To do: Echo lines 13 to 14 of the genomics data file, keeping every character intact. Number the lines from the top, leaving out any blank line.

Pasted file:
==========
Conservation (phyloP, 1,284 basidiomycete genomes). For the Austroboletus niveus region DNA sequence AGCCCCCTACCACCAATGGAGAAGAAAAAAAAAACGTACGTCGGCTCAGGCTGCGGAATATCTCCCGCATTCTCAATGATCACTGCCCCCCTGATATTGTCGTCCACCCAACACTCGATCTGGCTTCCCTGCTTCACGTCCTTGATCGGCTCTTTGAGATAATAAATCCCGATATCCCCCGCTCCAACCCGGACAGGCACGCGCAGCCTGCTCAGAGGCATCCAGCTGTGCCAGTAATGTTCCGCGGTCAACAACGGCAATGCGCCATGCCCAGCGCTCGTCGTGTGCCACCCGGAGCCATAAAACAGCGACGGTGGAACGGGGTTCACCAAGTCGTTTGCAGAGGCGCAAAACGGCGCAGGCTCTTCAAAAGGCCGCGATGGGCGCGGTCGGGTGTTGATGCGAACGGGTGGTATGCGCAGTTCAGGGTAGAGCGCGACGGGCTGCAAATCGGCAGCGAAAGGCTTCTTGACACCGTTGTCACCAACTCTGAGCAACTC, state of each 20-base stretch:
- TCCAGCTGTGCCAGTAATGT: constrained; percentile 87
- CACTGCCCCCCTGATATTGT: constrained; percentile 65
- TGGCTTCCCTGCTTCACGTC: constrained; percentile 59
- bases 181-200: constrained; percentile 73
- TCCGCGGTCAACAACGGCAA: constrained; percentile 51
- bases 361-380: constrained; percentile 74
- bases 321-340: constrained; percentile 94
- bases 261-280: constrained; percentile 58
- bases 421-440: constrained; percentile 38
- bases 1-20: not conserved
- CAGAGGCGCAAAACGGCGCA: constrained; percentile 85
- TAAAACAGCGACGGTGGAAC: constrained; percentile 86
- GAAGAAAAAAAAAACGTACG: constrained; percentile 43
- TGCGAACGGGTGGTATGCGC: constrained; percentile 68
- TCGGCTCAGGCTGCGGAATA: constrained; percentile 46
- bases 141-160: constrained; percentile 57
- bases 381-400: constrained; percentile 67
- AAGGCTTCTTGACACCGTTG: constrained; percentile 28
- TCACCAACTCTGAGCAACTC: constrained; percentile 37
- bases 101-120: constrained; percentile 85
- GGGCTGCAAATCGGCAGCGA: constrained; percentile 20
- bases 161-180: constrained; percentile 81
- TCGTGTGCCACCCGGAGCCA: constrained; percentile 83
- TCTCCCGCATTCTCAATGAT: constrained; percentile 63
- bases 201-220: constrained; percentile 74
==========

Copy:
- TAAAACAGCGACGGTGGAAC: constrained; percentile 86
- GAAGAAAAAAAAAACGTACG: constrained; percentile 43